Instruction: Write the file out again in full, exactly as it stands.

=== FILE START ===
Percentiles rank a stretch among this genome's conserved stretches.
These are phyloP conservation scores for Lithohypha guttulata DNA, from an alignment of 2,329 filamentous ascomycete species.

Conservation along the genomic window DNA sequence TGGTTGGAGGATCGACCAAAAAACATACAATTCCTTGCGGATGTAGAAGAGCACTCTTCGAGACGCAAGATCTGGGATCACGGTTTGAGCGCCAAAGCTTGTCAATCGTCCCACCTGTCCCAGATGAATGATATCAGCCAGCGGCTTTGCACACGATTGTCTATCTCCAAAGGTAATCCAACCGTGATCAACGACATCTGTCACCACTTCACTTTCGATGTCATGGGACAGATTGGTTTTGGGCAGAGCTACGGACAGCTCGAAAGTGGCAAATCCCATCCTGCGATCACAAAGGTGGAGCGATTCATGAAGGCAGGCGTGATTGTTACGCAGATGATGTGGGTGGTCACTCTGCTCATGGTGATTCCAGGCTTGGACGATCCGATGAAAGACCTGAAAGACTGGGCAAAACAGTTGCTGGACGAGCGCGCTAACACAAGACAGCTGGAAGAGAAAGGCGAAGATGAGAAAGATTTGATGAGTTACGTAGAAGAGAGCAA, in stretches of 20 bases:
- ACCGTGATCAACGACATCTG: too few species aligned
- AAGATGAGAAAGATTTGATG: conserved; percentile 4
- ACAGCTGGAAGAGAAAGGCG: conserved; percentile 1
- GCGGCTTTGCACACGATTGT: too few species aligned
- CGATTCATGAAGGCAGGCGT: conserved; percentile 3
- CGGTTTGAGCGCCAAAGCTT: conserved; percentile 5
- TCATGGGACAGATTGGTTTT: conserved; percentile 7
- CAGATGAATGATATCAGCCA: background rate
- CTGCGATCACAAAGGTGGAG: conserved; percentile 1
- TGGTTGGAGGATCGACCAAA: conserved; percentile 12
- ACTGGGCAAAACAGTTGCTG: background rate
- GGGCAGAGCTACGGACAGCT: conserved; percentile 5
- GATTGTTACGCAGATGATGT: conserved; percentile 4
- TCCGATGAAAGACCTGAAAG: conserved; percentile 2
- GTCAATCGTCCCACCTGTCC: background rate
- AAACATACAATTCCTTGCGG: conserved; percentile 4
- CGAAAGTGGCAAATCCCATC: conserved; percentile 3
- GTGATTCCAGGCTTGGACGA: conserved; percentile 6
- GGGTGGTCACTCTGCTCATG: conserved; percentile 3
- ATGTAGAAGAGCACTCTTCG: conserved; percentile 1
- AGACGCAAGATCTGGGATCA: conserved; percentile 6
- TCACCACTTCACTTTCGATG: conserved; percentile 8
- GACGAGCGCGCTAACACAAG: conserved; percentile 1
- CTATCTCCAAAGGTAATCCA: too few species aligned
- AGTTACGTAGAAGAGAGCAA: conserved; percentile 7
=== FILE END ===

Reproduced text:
Percentiles rank a stretch among this genome's conserved stretches.
These are phyloP conservation scores for Lithohypha guttulata DNA, from an alignment of 2,329 filamentous ascomycete species.

Conservation along the genomic window DNA sequence TGGTTGGAGGATCGACCAAAAAACATACAATTCCTTGCGGATGTAGAAGAGCACTCTTCGAGACGCAAGATCTGGGATCACGGTTTGAGCGCCAAAGCTTGTCAATCGTCCCACCTGTCCCAGATGAATGATATCAGCCAGCGGCTTTGCACACGATTGTCTATCTCCAAAGGTAATCCAACCGTGATCAACGACATCTGTCACCACTTCACTTTCGATGTCATGGGACAGATTGGTTTTGGGCAGAGCTACGGACAGCTCGAAAGTGGCAAATCCCATCCTGCGATCACAAAGGTGGAGCGATTCATGAAGGCAGGCGTGATTGTTACGCAGATGATGTGGGTGGTCACTCTGCTCATGGTGATTCCAGGCTTGGACGATCCGATGAAAGACCTGAAAGACTGGGCAAAACAGTTGCTGGACGAGCGCGCTAACACAAGACAGCTGGAAGAGAAAGGCGAAGATGAGAAAGATTTGATGAGTTACGTAGAAGAGAGCAA, in stretches of 20 bases:
- ACCGTGATCAACGACATCTG: too few species aligned
- AAGATGAGAAAGATTTGATG: conserved; percentile 4
- ACAGCTGGAAGAGAAAGGCG: conserved; percentile 1
- GCGGCTTTGCACACGATTGT: too few species aligned
- CGATTCATGAAGGCAGGCGT: conserved; percentile 3
- CGGTTTGAGCGCCAAAGCTT: conserved; percentile 5
- TCATGGGACAGATTGGTTTT: conserved; percentile 7
- CAGATGAATGATATCAGCCA: background rate
- CTGCGATCACAAAGGTGGAG: conserved; percentile 1
- TGGTTGGAGGATCGACCAAA: conserved; percentile 12
- ACTGGGCAAAACAGTTGCTG: background rate
- GGGCAGAGCTACGGACAGCT: conserved; percentile 5
- GATTGTTACGCAGATGATGT: conserved; percentile 4
- TCCGATGAAAGACCTGAAAG: conserved; percentile 2
- GTCAATCGTCCCACCTGTCC: background rate
- AAACATACAATTCCTTGCGG: conserved; percentile 4
- CGAAAGTGGCAAATCCCATC: conserved; percentile 3
- GTGATTCCAGGCTTGGACGA: conserved; percentile 6
- GGGTGGTCACTCTGCTCATG: conserved; percentile 3
- ATGTAGAAGAGCACTCTTCG: conserved; percentile 1
- AGACGCAAGATCTGGGATCA: conserved; percentile 6
- TCACCACTTCACTTTCGATG: conserved; percentile 8
- GACGAGCGCGCTAACACAAG: conserved; percentile 1
- CTATCTCCAAAGGTAATCCA: too few species aligned
- AGTTACGTAGAAGAGAGCAA: conserved; percentile 7